States & Mask Requirements

by Emily Buchter

          Carl Smith of Governing: The Future of States and Localities reported that states are cracking down on their penalties regarding face mask requirements. Since the beginning, there has been quite a bit of controversy surrounding the Corona virus pertaining to the use of face masks or coverings. Back in March officials stressed that people did not need to wear face masks because they were not effective. After only about a month, President Trump released an official statement that people should wear a face mask in public as recommended by the CDC. 

The policies surrounding the Corona virus became mainly decisions of the individual state governments. Many states decided on the use of face masks when in public while also social distancing. Although a high percentage of people are following the state guidelines, there are still many that refuse. Some states are now making the refusal to wear a mask a crime. New Jersey is making anti-maskers punishable by a fine of $500 or 30 days in prison. Pennsylvania is another state requiring masks and anyone who refuses will be charged with a second-degree misdemeanor of reckless endangerment that can result in death or serious injury. 

In my opinion, this pandemic is too political when the focus should be on the public welfare. A lot of people are still convinced that COVID-19 is a hoax. I believe the pandemic should be treated with caution because it is better to be safe. State guidelines must be obeyed, even if disagreed with. The new penalties will help enforce the use of masks, but are the charges too harsh? What is your opinion on COVID-19 and all it has entailed?

Smith, Carl. “Lawmakers Get Tough with Mask Requirements: Legislative Watch.” Governing, 2020,


Universities & COVID

by Danielle Campbell

With going back to school, many colleges had to face corona virus face to face. Many schools limited their on campus housing, some shut down their schools completely. Others, allowed everything to return to normal. NYU, New York University was one of the colleges who allowed their students to return to campus normally. They have policies to keep mask on at all times but aren’t enforcing them. As big gathers keep happening and parties keep popping up. Many kids keep contracting COVID-19 causing dorms to be shut down in an effort to control the virus and quarantine the residences in that building. On September 13th a party was held were 4 freshmen from the same dorm attended and came in contact with the corona virus. The building was put on mandatory lockdown to stop the spread of the virus. This wouldn’t be so bad if NYU was prepared for this event. In late August, two NYU students exposed the college by showing the meals they receive during quarantine. Some only received a granola bar while others received moldy apples or meals 3 hours late. The university isn’t following student’s food preferences and ignoring their pleads to do so. For example, the university is giving pork and various meats to people who can’t consume them due to religious beliefs or dietary restrictions.  The following link is examples of how bad these conditions are in these locked down dorms in NYU. Many students are fighting for a tuition refund as it cost 53,000 to attend a year.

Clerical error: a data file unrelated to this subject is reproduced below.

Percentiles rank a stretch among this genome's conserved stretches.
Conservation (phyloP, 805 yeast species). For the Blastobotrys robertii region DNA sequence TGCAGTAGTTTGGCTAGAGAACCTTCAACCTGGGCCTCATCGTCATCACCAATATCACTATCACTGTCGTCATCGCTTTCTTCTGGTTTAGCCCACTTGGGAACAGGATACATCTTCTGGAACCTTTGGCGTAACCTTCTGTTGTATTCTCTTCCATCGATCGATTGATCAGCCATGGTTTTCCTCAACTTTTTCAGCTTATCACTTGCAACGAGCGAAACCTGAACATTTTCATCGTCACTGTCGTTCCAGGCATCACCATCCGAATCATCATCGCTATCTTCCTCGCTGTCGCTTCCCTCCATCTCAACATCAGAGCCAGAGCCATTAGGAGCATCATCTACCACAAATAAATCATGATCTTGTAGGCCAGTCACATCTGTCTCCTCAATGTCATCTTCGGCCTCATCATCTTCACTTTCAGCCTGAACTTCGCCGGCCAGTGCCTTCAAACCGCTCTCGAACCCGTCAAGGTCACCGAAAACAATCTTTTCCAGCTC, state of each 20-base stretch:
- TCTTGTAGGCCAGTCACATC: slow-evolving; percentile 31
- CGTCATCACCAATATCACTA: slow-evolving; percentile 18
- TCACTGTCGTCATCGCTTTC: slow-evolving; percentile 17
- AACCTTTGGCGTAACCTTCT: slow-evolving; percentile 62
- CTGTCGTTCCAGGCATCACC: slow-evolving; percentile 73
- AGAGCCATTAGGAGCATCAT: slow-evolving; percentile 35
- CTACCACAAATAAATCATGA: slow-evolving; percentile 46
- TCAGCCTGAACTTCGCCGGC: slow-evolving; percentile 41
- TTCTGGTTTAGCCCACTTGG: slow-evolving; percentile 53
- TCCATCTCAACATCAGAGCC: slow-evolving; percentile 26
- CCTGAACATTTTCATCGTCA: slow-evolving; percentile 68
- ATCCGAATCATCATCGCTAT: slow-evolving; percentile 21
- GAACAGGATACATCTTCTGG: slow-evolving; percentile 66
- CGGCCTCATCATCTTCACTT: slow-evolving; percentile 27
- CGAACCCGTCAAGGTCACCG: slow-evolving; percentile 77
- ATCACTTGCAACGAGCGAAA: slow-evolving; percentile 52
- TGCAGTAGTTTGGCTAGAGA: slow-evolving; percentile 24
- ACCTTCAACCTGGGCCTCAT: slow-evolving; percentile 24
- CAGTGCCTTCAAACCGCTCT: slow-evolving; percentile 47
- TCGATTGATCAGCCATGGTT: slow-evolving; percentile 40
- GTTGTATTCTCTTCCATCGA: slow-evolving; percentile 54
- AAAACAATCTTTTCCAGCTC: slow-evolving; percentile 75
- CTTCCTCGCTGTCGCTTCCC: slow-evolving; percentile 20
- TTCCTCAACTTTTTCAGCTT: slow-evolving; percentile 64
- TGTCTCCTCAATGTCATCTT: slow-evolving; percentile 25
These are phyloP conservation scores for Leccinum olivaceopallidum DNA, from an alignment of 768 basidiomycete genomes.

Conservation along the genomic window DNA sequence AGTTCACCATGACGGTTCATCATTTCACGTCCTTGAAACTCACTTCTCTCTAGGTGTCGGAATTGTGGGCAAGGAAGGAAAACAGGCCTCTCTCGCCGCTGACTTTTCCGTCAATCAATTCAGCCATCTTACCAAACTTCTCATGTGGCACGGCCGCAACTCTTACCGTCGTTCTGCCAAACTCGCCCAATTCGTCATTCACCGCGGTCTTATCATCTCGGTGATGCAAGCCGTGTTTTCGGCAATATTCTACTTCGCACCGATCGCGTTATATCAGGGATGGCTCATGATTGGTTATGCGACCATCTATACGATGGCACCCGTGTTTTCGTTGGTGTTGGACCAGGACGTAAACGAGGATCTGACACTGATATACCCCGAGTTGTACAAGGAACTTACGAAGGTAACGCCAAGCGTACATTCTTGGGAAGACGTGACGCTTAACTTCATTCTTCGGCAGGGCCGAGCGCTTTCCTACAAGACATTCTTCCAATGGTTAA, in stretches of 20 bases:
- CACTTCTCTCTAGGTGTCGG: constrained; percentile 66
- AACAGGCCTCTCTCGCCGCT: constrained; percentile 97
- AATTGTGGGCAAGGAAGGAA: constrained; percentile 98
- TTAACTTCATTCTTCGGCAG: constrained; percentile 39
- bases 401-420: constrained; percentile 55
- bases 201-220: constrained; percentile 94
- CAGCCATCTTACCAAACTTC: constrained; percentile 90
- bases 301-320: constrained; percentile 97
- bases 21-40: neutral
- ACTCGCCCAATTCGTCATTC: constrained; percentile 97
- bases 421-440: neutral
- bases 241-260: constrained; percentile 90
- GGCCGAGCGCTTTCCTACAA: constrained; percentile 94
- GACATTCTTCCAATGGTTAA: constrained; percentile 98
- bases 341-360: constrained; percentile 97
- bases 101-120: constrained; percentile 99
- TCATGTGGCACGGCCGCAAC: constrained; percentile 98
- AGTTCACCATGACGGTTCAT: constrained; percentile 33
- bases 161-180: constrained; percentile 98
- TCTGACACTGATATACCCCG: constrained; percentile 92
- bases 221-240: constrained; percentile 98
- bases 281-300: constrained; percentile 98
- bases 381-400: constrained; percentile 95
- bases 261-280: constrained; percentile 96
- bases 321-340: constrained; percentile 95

Blog link :

Food examples:

Fed’s Change to Muni Program to Help More PA Counties

by J. Wesley Leckrone

Heather Long of the Washington Post reported that the Federal Reserve is changing the population threshold for its Municipal Liquidity Facility program (MLF). The program is a joint effort between the Federal Reserve and the Treasury Department that will purchase up to $500 billion in municipal bonds. MLF was designed to ease the liquidity crisis in muni bonds in the early stages of the COVID-19 shutdowns. Institutional investors were selling off muni bonds, which increased borrowing costs for state and local governments at the same time that they needed to borrow due to increased spending on COVID-19 related programs and a rapid decline in revenue (click here for an overview from the Fed).  The program covers debt from states, counties and cities, as well as multi-state entities formed through interstate compacts. Any of these eligible governments can use the MLF program to borrow on behalf of their political subdivisions.

When the program was announced on April 9, only counties with populations of 2 million or more and cities of 1 million were eligible (although states could borrow on behalf of other subdivisions within their boundaries). According to Census data, no counties, and only the city of Philadelphia (1.58 million) would qualify under these standards. On April 27 the Fed lowered the population thresholds to 500,000 for counties and 250,000 for cities. This did not have a profound effect on the eligible cities in Pennsylvania, as only Pittsburgh (301,048) met the new standards. However Pennsylvania counties fared better as the following were added to the list: